Sunday at the Midwest Championship was a wire-to-wire action, non-stop from about 8:00 a.m. until 2:30 p.m., and the Men of the Cuyahoga River had quite the day of racing.
The Varsity Eights got things started in the first hour of the day. In their semifinal races, both 3rd Varsity Eights and the 1st Varsity Eight finished second to New Trier. While the 2nd Varsity Eight finished first in its semifinal.
The long-awaited finals began around 9:30 after a half-hour break following the Eights. The Wildcats had two strong showings in their first two finals. The Novice Eight and Varsity Four each finished second. The Novice Eight was 5.5 seconds behind Upper Arlington, with the Varsity Four finishing 2.6 seconds behind Orchard Lake St. Mary's.
The Varsity Four race result had been four years in the making. At the Midwest Championship in 2019, Saint Ignatius and Orchard Lake St. Mary finished first and second, respectively, in the Novice Four event. The same crews operated the boats that raced in 2022.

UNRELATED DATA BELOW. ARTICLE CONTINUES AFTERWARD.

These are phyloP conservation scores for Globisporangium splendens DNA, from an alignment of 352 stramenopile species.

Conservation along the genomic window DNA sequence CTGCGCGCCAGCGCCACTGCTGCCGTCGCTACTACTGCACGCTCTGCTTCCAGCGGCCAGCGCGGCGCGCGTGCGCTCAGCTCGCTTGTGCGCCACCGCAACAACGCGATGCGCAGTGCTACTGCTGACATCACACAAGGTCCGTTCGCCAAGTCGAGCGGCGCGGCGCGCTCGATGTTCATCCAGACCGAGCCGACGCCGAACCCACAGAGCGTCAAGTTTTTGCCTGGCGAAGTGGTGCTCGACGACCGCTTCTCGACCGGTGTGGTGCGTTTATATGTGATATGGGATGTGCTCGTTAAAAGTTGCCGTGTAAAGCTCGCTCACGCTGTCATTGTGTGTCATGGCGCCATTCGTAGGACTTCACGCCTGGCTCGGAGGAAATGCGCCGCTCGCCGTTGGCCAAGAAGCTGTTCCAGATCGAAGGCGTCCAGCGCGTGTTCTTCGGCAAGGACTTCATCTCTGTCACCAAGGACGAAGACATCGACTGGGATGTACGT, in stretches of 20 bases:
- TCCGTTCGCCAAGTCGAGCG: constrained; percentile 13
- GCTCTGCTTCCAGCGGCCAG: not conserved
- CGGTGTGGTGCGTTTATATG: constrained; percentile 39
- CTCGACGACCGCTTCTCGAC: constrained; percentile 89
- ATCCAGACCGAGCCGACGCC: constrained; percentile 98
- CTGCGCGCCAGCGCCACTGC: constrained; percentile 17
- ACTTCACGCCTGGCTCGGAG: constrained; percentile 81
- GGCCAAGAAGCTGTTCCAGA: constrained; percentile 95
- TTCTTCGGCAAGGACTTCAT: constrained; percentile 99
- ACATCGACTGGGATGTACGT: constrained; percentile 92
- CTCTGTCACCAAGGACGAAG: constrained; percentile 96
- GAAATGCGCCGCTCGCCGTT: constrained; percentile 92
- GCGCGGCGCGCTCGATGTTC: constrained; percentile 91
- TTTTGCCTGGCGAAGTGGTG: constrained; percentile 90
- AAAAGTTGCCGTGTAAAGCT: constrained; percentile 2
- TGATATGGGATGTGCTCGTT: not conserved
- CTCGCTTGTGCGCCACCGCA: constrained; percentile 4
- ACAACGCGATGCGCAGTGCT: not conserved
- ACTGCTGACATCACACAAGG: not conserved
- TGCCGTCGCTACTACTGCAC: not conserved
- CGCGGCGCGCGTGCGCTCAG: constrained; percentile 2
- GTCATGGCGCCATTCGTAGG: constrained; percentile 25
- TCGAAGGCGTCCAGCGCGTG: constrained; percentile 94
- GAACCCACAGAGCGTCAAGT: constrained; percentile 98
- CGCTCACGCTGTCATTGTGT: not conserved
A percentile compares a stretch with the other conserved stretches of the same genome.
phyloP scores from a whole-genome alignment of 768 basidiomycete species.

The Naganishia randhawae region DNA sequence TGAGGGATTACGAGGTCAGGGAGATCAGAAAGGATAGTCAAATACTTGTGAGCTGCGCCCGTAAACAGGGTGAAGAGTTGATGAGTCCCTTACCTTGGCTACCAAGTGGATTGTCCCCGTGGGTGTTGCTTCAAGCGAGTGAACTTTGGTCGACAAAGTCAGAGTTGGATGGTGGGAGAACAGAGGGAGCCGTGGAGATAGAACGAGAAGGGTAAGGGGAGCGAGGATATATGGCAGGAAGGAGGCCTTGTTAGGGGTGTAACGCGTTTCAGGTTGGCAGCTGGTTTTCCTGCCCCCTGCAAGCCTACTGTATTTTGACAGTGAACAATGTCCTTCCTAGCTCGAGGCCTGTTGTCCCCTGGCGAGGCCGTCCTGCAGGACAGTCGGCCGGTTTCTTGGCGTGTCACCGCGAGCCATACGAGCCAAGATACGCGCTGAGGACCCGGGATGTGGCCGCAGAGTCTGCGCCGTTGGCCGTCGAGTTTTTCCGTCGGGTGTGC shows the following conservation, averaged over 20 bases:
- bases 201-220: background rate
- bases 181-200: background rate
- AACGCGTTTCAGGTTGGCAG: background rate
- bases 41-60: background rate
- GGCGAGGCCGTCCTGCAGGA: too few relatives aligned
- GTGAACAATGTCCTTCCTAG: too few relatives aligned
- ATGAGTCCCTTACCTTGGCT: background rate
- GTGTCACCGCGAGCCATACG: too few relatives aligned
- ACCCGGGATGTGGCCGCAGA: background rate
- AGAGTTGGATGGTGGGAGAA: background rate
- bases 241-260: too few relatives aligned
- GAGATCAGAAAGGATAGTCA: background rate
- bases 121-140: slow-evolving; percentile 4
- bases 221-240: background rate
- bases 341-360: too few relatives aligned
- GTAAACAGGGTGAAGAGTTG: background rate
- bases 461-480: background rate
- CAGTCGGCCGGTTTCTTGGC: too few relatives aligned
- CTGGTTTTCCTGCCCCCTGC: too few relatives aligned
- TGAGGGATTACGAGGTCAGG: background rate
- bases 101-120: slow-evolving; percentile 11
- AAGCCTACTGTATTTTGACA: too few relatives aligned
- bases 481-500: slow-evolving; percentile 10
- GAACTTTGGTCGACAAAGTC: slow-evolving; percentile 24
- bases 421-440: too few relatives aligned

The first gold medal finish came in the Men's 2nd Varsity Four event, with the Wildcats finishing 6.9 seconds ahead of Forest Hills Central.
A new tradition began this year for each Midwest Champion boat. Following a first-place finish in the finals, the winning shell rowed over to a "Champion's Dock" located in front of the main spectator area.
In prior years, a large ceremony was held after the final race, where each team was recognized. However, with the new method, each team now got their shining moment in front of the entire crowd filled with coaches, friends, parents, and teammates.